Crown Casino on the Brink, But What about the ASX Casino?

In today’s Money Morning…a sign of a looming market meltdown…it’s not punting if the probabilities are in your favour…get the probabilities right and learn to walk away when you’re up…and more…

Editor’s note: In this episode of The Money Morning Podcast, I rank the top 10 cryptos by market cap using two different metrics. The alternatives I propose are ‘usefulness’ and ‘worthy of investment’. I’ll have crypto expert Ryan Dinse on next week to tell me where I’ve gone wrong (and right).

The major news in Melbourne is that Crown’s casino licence may be revoked, pending the outcome of a royal commission.

Amid allegations of a culture that flouted the law, it’s a potentially major blow to the fortunes of billionaire James Packer.

But while Crown faces the wrath of an army of lawyers, what about the Crown Resorts Ltd [ASX:CWN] share price?

It’s actually up around 12% in a 12-month window, despite a rather nasty downtrend developing.

A potential takeover target once the dust settles, owning Crown shares is now its own form of punt on Melbourne’s favourite place to punt.

A punt layer cake of sorts. Or is this simply the market working out the probabilities of certain outcomes? I’ll get to that in a bit.

You see, the reality is that Crown is still up for the year.

And although this doesn’t seem to make sense and may reflect Australia’s deeply ingrained gambling habit — there’s another far large casino out there — the ASX.

The ASX Casino is its own kind of beast, and a quick jaunt onto the pages of Reddit’s ASX­_Bets reveals a thriving culture of gambling interspersed with the odd nugget of sound reasoning.

It’s certainly not where I’d go for financial advice — but it goes to show you how much disdain younger investor types have for the stodgy world of suited-up financial advice where fees are the name of the game.

Advice be damned, I just want to see big green numbers, they say.

Can you blame them? These are generally young people who can recoup big losses through earnings.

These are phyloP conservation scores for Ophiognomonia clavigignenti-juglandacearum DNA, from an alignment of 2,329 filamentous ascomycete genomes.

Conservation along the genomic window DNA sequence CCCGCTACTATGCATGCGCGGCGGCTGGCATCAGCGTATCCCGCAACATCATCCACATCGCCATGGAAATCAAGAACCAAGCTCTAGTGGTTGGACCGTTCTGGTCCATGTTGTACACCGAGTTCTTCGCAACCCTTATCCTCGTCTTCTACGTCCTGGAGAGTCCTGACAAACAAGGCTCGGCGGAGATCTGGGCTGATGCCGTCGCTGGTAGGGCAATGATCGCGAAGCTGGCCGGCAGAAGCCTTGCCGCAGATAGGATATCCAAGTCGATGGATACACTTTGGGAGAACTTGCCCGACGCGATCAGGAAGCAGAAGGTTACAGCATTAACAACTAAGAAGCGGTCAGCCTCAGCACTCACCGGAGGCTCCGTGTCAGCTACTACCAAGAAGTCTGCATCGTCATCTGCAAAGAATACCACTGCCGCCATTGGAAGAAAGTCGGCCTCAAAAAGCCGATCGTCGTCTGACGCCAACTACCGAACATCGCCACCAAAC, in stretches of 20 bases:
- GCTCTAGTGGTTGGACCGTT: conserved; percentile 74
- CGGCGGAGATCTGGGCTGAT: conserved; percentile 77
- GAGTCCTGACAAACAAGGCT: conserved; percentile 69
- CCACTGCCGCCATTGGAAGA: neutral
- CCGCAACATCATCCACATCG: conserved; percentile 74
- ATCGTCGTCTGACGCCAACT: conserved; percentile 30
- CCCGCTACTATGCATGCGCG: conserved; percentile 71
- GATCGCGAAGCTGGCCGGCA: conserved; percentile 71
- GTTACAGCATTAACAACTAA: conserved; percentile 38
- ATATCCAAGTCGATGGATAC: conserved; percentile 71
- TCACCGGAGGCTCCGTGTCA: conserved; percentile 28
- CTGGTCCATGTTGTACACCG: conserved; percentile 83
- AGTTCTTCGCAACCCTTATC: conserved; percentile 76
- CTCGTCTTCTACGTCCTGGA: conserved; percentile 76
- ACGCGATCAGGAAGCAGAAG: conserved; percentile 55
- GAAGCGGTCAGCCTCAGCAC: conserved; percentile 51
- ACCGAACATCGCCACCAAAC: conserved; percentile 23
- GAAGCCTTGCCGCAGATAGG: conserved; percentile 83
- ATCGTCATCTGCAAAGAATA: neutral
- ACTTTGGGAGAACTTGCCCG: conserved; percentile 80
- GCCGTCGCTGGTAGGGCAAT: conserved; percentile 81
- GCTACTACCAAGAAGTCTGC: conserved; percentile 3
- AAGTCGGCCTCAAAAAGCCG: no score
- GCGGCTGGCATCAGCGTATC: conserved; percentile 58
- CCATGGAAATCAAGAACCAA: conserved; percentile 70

It feeds through to the moves the big funds make too.

In both the US and to a lesser degree Australia, you’ve got a combination of algorithmic trading, a horde of retail investors cashed up with stimulus cheques, and trading platforms like Robinhood that on-sell top traders’ data to hedge funds flush with central bank liquidity.

It may look to be a sign of a looming market meltdown.

And yet…

After yesterday’s market pullback or carnage, the bullish ‘don’t panic’ side won out again. For now.

As per the Australian Financial Review before the market opened today:

ASX futures were up 49 points or 0.7 per cent to 7210 near 7am AEST. The currency however extended its losses, slipping 0.2 per cent.

The yield on the US 10-year note edged 3 basis points higher to 1.22 per cent near 5pm in New York; it initially fell to 1.13 per cent.

On Wall Street, the Dow was up 550 points or 1.6 per cent at the close, recouping most of the 726 points it lost the previous day.

The S&P 500 rallied 1.5 per cent, with industrials and financials pacing 10 of the 11 industry groups higher. The Nasdaq gained 1.6 per cent.

Which brings me to an important point about small-caps and expected value that many suit-types and bears don’t want to acknowledge.

It’s not punting if the probabilities are in your favour

Horse racing analogies don’t quite line up with what happens in the ASX Casino, but a lot of your success on the market comes down to expected value.

I’ll be brief, but the notion from statistics is important.

This is a quick summary: